Tuesday, September 17, 2013

Death As A Narrator: The Book Thief

The most interesting thing about Markus Zusak’s novel, The Book Thief, is probably the way the extraordinary story is being told. Unlike most books who has an omnipresent voice that we know as the narrator who is never identified or the protagonist of the novel tell the story, Markus Zusak personified a state of being known as Death and created a character that is sympathetic, slightly cynical, yet humorous, and relatable. The character of death is not cold and malicious, instead the author surprises the reader by creating a character that is warm and sympathetic to the characters he follows. Like the dead, he is a victim to circumstance and he frequently questions his purpose and the intentions of his creator, much like the humans do. He is as much an observer as the reader, but because he is Death and life and death are the two common denominators for humans, he becomes the glue to the entire novel. He is able to spy on the lives of characters that have never interacted with Liesle, and he is able to express their last dying thoughts. Since The Book Thief does take place in Nazi Germany and death was rampant during that time with the concentration camps, battle fields, disease, and starvation, having a narrator that is Death makes the cold cruelty an underscore to the setting which the reader cannot forget. Even in parts of the novel where the worries of the war and conflict are forgotten and Liesle lives the life of a seemingly ordinary child, Death is present. He becomes both an insightful narrator and a constant foreshadowing device.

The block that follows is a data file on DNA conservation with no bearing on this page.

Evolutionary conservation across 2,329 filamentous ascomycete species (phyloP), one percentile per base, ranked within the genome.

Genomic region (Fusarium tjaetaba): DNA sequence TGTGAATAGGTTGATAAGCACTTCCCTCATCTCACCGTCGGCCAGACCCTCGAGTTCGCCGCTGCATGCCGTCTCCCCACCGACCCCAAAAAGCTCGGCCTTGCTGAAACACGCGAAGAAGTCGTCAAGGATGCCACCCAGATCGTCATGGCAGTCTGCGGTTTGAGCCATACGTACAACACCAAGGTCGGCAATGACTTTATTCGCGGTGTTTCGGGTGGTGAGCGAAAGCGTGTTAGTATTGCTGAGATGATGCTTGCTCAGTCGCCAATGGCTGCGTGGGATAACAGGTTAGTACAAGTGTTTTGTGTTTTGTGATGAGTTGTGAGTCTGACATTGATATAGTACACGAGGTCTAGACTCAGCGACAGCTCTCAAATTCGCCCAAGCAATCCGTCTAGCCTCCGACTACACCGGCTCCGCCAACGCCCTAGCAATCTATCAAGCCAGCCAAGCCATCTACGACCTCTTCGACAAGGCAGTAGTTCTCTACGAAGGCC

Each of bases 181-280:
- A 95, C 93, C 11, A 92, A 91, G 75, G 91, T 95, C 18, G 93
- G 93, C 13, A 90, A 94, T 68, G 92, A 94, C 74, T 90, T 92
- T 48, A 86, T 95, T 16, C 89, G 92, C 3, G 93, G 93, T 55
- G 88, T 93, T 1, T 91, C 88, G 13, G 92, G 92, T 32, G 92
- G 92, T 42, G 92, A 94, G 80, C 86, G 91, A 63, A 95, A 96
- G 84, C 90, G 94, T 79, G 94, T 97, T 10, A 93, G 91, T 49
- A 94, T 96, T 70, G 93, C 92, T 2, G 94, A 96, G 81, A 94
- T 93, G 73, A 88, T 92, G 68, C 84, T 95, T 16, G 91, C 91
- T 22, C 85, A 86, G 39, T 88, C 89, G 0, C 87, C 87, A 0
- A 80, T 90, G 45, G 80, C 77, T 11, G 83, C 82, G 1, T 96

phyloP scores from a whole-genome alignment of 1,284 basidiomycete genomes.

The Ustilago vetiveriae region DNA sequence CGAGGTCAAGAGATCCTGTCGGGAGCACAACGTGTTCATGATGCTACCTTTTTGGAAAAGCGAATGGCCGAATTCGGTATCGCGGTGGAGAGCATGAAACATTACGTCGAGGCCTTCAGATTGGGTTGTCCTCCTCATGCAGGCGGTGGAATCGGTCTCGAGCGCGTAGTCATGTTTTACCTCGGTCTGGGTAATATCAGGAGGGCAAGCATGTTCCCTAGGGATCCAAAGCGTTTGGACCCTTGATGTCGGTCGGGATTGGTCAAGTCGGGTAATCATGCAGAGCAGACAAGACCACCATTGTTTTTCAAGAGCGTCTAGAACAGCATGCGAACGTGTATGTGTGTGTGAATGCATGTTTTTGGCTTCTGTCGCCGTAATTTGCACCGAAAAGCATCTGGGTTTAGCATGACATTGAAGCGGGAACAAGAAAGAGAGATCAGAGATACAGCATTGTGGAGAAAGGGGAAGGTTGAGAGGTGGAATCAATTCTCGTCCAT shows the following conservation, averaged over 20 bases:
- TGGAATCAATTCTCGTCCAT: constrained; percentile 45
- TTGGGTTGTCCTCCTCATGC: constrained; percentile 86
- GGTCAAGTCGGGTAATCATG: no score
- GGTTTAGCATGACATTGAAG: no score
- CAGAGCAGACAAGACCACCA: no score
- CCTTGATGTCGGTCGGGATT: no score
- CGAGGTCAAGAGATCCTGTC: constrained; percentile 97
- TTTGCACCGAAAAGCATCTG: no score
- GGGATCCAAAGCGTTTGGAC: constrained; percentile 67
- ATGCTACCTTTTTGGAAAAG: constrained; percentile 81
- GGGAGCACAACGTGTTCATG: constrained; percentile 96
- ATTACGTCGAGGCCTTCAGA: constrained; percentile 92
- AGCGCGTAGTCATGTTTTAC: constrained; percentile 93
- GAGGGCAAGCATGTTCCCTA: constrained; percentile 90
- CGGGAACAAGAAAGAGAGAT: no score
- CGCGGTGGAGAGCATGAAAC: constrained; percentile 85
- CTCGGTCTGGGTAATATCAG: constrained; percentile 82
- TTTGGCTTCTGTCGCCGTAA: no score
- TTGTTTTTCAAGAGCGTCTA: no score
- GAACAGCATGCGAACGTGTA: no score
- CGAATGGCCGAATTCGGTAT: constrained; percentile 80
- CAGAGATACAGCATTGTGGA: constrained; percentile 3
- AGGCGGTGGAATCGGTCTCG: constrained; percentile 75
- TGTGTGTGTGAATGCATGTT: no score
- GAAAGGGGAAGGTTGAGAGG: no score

Because it is written in media res, meaning that Death already knows the ending to Liesle’s story and he constantly gives us sneak peaks to the ending, the narrator often gives away blunt truths or details to the end of the story. Though he is kind to the dying and even more sympathetic to those that have been left behind, he cuts right to the cold, hard truth. It is this no nonsense attitude that shapes his character, and gives the novel a new dimension. From the very first page, he has been extremely honest and even blunt to the reader. He delivers uncomfortable and sometimes upsetting news in a straightforward way that sometimes forces the reader to contemplate universal ideas such as death. In the second paragraph of the novel, he states, “Here is a small fact. You are going to die.” And it is his honesty and bluntness in handling this tale that makes every moment touching and genuine because with such a narrator, nothing that occurs within the novel feels forced or faked. While the narrator has never interacted with Liesle face-to-face, through a series of many unfortunate events, he has gotten a glimpse of her time and time again. Liesle manages to escape death many times, much like her father, and somehow these “almost” interactions make the ending where Liesle is able to embrace Death without any grudges or hard feelings believable. Circumstance brings the two characters together, just as it brought Max and Liesle together. And while Death is a personified figure, he is as lost as any of the other characters are. He interacts directly with a reader, just as a human might, and leaves us with a lasting thought with his final comment: “A last note from your narrator. I am haunted by humans.” 

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